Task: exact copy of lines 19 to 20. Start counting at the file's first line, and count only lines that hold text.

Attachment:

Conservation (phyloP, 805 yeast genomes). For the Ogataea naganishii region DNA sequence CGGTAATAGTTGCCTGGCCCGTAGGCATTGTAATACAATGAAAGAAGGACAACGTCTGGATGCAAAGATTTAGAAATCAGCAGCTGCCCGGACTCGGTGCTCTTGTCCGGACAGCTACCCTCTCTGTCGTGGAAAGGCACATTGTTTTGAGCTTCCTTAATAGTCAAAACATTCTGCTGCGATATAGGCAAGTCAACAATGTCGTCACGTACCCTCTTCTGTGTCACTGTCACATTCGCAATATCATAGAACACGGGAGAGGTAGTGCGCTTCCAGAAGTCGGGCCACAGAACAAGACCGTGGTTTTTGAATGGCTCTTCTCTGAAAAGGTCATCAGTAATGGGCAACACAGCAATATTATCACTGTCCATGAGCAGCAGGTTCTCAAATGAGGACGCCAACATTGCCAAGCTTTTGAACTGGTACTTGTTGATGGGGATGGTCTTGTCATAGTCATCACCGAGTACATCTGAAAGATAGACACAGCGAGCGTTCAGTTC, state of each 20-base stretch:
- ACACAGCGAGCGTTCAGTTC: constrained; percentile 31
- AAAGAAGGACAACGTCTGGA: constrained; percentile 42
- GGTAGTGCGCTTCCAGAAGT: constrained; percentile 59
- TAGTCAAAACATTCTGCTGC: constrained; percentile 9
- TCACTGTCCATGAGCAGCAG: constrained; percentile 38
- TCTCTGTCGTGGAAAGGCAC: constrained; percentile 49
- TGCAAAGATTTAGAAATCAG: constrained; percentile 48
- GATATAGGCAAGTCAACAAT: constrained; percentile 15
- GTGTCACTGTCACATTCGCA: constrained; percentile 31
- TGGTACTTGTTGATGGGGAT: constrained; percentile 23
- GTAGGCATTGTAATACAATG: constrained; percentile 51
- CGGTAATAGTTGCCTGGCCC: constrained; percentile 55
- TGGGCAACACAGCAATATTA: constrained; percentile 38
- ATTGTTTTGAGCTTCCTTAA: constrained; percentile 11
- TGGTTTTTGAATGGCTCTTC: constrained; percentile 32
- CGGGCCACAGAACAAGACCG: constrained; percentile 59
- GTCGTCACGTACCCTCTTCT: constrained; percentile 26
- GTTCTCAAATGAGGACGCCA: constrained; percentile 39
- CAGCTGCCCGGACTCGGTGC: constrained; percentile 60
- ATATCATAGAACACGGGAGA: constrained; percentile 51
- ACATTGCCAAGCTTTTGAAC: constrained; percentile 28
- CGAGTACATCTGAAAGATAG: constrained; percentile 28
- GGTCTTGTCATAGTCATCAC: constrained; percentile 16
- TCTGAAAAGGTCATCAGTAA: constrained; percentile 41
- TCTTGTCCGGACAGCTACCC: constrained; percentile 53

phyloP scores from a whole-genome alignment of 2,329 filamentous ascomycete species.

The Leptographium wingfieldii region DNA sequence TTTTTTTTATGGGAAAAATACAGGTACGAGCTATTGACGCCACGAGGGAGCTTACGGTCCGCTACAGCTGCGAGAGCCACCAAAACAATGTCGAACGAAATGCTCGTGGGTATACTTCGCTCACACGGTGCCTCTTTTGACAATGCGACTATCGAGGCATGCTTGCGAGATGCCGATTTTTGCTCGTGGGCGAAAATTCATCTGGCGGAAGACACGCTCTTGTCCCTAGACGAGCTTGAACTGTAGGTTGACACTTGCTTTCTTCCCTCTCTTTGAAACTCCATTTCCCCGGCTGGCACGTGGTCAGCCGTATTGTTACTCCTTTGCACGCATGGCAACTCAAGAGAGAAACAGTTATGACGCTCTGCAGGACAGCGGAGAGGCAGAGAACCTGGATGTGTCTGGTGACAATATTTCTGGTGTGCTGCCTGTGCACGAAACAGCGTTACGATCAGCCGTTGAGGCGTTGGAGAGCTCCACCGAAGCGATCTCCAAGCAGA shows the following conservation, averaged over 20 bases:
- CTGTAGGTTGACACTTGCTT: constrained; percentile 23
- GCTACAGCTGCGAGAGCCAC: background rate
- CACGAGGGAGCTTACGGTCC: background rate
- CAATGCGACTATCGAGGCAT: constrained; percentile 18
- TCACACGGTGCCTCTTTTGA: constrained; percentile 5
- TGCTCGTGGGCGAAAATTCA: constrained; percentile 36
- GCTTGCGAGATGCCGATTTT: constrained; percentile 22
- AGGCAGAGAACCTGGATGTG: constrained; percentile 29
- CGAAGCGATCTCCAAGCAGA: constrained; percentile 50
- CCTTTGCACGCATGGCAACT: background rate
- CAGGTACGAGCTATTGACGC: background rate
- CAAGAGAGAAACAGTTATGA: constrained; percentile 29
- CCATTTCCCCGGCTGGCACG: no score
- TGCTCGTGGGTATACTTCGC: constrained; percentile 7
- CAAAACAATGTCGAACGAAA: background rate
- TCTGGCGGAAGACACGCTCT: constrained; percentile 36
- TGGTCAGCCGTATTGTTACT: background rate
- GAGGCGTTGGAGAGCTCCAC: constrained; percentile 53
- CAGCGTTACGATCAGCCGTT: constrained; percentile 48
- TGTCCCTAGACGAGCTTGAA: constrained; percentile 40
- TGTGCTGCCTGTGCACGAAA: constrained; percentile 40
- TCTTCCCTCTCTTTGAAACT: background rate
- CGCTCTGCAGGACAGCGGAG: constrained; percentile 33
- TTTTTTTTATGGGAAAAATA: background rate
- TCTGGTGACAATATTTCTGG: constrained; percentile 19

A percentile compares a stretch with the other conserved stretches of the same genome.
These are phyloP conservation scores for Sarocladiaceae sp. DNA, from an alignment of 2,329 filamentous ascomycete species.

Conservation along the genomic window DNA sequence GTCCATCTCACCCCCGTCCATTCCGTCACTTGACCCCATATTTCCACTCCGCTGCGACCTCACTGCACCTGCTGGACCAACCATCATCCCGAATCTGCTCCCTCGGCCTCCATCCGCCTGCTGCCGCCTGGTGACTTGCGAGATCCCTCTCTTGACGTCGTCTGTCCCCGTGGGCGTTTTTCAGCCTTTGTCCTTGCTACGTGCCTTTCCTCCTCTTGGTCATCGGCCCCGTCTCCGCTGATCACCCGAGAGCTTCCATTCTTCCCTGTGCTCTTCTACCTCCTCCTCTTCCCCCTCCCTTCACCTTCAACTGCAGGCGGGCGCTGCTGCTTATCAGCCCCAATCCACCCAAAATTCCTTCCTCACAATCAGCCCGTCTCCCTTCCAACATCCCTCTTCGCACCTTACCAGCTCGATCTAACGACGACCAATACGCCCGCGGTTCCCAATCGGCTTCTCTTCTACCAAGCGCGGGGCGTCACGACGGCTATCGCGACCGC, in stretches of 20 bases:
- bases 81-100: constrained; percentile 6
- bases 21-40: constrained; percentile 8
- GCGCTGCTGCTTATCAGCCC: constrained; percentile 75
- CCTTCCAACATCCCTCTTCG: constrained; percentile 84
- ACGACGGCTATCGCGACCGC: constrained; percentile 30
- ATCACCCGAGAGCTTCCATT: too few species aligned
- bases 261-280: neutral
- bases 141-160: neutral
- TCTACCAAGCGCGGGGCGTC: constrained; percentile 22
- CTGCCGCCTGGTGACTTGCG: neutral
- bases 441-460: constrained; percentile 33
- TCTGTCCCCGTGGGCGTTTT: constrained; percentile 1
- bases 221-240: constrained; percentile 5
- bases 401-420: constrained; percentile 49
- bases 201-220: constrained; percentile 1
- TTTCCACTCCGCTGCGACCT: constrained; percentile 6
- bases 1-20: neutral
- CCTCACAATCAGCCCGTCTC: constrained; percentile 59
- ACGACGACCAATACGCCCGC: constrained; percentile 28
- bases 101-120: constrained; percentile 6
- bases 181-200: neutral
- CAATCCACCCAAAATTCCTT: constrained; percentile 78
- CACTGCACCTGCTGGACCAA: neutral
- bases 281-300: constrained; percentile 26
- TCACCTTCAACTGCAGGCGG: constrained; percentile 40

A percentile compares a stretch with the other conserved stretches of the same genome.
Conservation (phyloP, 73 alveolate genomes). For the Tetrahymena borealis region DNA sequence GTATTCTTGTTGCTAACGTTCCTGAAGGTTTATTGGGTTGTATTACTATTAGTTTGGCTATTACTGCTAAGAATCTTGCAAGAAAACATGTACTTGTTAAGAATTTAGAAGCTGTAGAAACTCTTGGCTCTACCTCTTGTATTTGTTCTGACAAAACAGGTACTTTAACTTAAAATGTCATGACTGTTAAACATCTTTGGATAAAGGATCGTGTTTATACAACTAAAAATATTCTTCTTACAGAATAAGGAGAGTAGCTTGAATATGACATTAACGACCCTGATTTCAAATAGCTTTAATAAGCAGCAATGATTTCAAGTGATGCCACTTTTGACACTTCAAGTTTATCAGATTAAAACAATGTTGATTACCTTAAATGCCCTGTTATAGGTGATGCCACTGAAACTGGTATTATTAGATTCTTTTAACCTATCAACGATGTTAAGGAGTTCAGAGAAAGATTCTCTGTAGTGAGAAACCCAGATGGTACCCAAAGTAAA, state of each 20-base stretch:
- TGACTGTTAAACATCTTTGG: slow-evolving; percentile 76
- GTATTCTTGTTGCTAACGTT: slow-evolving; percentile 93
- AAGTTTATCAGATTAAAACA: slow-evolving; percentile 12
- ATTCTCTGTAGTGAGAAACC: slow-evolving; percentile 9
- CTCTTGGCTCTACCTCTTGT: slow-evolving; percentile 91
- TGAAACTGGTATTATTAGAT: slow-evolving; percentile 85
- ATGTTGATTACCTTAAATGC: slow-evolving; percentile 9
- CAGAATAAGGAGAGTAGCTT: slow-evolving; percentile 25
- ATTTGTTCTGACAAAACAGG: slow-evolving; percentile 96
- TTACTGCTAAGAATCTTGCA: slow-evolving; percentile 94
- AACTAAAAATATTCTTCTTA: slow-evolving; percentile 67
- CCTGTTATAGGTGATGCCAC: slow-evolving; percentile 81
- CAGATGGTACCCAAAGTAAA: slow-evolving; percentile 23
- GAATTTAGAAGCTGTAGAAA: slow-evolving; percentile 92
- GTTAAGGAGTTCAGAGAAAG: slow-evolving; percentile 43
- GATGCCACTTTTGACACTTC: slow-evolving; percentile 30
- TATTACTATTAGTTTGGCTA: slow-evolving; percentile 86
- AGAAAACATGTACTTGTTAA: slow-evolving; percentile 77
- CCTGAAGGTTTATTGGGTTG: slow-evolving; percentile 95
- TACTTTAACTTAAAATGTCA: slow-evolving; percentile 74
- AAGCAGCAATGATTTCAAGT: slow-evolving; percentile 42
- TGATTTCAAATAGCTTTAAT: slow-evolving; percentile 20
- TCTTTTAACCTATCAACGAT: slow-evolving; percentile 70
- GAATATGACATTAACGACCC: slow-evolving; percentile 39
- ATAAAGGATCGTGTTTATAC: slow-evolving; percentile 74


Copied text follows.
- GTTCTCAAATGAGGACGCCA: constrained; percentile 39
- CAGCTGCCCGGACTCGGTGC: constrained; percentile 60